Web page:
Towards a bio-inspired generic perceptive model electronic based with visual application
Patrick PIRIM, Brain Vision Systems
Since 1986, the first implementation of this model in silicon chip, many applications have driven the technique as evolution does in time. Collaborative work with academic persons as Alain BERTHOZ, Yves BURNOD, Jean-Arcady MEYER and many others have help the integration in this direction. Today we can propose a generic perceptive model in a single silicon chip with different kind of inputs as vision, sound, touch, etc… After a brief story of theses 26 years of development, we will present the actual chip version BIPS (Bio-Inspired Perception System) applied in vision field.
This perception model presented is divided in three modalities; Global, Dynamic, and Structural. For each modality a neural population activities represented by a spatio-temporal histogram computation gives the “What and Were” situation. The adjunction of the dynamic recruitment and the lateral inhibition permits the self organization of object description.
For an application, it is necessary to perceive, understand and react in real time, more you perceive more you can understand easier, the perception is mandatory. We will show you as example: an autonomous car driver, a crossing road control, ..etc.
Seeing the future today, we present the next evolution of this model towards a generic cortical column with a scalable integration. It becomes a generic perception computer, by an external driving depending of the application, the perspective is huge.
When insects are flying forward, the image of the ground sweeps backward across their ventral viewfield and forms an 'optic flow' which depends on both the groundspeed and the groundheight. To explain how these animals manage to avoid the ground and lateral surfaces as well as to adjust its speed by using this visual motion cue, we suggest that insect navigation hinges on a visual-feedback loop we have called the optic-flow regulators, which controls the vertical lift, the side thrust or the forward thrust. To test these ideas, we built several aerial robots equipped with optic-flow regulators and with tiny bioinspired optic-flow sensors. These fly-by-sight microrobots can perform exacting tasks such as take-off, terrain following, level flight, speed control and landing. Our control scheme accounts for many hitherto unexplained findings published during the last 70 years on insects' visually guided performances.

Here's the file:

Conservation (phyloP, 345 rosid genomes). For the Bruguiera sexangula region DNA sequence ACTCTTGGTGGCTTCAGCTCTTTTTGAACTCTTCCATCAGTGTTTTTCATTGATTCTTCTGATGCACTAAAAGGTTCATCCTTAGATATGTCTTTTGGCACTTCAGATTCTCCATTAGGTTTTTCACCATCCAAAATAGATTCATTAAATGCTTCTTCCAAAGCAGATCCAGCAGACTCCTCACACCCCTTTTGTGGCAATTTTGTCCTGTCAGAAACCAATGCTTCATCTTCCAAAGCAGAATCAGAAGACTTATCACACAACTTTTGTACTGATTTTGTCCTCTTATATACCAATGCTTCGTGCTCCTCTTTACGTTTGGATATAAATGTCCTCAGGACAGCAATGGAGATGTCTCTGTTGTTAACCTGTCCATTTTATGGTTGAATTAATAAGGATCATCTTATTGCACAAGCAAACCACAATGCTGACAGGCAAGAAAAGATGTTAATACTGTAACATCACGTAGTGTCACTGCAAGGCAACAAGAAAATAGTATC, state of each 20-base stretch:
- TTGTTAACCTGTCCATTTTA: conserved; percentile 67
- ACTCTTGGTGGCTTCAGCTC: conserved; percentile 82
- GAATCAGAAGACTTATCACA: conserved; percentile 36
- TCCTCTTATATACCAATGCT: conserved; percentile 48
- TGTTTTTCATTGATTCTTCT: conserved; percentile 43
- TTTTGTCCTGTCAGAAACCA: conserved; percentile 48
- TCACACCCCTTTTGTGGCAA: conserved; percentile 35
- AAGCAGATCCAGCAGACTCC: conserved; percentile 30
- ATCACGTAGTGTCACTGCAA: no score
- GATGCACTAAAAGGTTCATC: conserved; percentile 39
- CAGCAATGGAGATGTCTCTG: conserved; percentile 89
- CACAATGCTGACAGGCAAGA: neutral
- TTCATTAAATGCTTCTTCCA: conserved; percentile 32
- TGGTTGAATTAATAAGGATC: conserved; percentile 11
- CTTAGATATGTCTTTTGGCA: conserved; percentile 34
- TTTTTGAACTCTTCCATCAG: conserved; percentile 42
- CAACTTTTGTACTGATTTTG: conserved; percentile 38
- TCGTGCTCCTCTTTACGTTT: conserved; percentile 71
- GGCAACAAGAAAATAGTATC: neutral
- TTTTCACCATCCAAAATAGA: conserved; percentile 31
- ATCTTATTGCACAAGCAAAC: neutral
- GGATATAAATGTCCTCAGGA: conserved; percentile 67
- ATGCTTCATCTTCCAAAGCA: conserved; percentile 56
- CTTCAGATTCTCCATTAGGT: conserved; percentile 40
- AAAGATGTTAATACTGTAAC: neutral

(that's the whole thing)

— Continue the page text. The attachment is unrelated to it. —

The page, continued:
In addition, insects can accurately navigate and track sound sources in complex environments using efficient methods based on highly appropriate sensory-motor processing systems. A novel bio-mimetic acoustic sensor inspired by the cricket's auditory system has been developed and tested. The sound sensor consists of two tiny omnidirectional microphones weighing only 0.1g, equipped with acoustic resonators and a biomimetic temporal processing system.
N. Franceschini, F. Ruffier, J. Serres (2007)
'A bio-inspired flying robot sheds light on insect piloting abilities',
Current Biology, 17(4) :329-335
G. Portelli, J. Serres, F. Ruffier, N. Franceschini (2010)
'Modelling honeybee visual guidance in a 3-D environmt'
Journal of Physiology - Paris, 104(1-2):27-39
F. L. Roubieu, J. Serres, N. Franceschini, F. Ruffier and S. Viollet (2012),
'A fully autonomous hovercraft inspired by bees : wall following and speed control in straight and tapered corridors',
Proceedings of IEEE RoBio 2012 Conf, China
F. Expert, F. Ruffier (2012)
'Controlling docking, altitude and speed in a circular high-roofed tunnel thanks to the optic flow,